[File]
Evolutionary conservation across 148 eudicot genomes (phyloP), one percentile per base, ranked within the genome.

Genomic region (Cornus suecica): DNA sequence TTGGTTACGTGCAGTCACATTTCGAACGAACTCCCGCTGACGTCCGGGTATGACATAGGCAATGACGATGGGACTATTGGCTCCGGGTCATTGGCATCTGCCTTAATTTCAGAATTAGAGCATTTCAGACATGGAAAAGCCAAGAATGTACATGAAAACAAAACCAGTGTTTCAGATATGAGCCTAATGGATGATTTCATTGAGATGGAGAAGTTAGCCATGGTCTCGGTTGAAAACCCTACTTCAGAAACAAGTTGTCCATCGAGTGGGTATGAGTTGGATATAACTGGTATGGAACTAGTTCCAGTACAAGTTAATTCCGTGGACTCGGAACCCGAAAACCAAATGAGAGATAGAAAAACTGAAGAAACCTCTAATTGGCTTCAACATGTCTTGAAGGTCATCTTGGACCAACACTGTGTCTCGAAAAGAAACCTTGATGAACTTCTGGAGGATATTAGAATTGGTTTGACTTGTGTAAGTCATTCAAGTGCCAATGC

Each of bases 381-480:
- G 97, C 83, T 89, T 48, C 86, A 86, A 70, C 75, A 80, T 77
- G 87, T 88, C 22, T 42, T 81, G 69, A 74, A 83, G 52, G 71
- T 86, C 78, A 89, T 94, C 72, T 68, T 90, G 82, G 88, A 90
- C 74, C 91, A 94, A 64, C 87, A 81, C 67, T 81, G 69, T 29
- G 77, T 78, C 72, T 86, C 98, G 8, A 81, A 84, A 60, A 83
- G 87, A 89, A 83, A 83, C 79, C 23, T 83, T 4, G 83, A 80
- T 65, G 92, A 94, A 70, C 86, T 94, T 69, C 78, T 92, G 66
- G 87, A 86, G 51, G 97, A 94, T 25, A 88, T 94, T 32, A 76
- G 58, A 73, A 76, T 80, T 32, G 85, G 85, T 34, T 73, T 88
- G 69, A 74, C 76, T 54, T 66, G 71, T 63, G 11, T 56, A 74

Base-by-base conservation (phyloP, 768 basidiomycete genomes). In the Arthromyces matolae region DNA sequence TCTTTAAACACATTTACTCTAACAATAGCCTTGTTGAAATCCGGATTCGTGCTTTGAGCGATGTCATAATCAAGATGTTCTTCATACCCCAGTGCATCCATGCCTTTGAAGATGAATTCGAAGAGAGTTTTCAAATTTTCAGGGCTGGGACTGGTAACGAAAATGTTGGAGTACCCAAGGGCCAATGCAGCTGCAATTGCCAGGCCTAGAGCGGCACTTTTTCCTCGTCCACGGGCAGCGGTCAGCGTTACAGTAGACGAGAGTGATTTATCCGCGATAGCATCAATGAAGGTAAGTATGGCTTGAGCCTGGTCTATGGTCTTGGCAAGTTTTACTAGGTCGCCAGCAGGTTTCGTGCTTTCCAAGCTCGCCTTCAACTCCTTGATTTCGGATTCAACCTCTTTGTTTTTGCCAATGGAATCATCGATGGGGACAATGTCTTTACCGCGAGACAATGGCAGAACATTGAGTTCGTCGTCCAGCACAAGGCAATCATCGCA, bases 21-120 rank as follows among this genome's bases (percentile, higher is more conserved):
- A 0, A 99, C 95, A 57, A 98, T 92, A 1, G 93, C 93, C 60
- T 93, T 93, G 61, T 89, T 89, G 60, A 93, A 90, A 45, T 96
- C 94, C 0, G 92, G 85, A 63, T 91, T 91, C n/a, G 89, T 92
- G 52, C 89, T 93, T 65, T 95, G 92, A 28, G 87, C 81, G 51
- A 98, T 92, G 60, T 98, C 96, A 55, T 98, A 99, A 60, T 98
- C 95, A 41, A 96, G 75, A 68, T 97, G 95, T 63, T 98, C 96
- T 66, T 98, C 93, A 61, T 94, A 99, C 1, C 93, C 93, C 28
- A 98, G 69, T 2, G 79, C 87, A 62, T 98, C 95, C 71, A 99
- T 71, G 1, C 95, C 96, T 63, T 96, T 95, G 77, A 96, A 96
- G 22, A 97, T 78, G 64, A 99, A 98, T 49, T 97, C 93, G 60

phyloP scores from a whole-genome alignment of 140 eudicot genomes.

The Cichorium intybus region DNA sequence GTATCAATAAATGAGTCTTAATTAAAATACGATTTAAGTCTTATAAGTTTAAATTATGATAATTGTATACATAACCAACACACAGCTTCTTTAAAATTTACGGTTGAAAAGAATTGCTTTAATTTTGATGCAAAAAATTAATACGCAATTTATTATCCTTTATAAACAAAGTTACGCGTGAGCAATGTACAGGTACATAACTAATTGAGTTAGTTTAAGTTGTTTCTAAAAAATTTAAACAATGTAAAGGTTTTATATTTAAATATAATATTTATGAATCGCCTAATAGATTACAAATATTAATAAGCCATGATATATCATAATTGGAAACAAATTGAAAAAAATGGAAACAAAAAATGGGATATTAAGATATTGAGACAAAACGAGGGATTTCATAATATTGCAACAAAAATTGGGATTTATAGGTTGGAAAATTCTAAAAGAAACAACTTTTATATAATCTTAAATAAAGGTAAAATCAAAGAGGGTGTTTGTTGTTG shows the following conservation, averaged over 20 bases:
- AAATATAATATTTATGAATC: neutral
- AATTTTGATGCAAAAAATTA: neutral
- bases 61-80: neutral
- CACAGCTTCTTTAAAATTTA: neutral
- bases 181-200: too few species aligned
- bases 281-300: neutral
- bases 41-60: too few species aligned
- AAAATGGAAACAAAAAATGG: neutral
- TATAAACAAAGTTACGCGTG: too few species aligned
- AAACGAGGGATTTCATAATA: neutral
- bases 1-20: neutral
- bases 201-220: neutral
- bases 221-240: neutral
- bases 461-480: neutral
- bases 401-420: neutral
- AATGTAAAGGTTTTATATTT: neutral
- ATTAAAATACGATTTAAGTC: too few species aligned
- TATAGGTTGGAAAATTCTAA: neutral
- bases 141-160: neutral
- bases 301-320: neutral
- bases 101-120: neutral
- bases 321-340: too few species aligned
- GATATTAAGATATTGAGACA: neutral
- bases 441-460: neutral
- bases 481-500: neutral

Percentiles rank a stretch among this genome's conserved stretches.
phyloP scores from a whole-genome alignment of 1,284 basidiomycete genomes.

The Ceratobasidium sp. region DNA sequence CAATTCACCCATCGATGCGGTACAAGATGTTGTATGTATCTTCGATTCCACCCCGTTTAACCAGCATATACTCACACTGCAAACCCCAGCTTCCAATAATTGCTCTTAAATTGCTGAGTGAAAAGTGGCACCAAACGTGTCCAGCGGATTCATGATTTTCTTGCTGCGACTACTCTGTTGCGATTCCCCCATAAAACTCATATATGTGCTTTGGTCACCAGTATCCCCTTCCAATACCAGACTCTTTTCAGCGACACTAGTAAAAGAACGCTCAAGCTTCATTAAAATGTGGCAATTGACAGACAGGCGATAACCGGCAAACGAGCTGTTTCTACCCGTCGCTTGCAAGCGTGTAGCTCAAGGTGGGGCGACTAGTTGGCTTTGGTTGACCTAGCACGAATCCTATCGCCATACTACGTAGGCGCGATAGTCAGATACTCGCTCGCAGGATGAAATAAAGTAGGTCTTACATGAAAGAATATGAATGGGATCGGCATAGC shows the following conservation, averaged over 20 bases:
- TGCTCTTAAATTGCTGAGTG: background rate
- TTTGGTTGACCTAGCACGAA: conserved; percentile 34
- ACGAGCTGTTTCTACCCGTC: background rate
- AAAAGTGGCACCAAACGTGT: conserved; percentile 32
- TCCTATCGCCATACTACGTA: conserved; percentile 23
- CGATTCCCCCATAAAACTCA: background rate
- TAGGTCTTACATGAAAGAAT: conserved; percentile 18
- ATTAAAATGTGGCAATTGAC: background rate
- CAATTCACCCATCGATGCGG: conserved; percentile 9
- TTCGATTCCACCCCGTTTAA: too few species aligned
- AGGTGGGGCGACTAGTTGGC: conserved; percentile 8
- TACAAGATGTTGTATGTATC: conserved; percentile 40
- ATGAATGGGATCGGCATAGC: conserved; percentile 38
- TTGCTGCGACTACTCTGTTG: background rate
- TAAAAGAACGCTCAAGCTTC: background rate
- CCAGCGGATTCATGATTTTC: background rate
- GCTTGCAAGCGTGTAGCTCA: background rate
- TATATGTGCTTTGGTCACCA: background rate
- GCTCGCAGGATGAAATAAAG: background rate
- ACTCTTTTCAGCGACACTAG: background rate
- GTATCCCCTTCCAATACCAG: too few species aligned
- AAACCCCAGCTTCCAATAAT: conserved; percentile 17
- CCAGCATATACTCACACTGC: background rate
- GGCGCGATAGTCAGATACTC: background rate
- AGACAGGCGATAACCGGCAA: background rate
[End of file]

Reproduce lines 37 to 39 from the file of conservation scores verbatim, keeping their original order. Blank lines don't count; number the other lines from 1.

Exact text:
- bases 1-20: neutral
- bases 201-220: neutral
- bases 221-240: neutral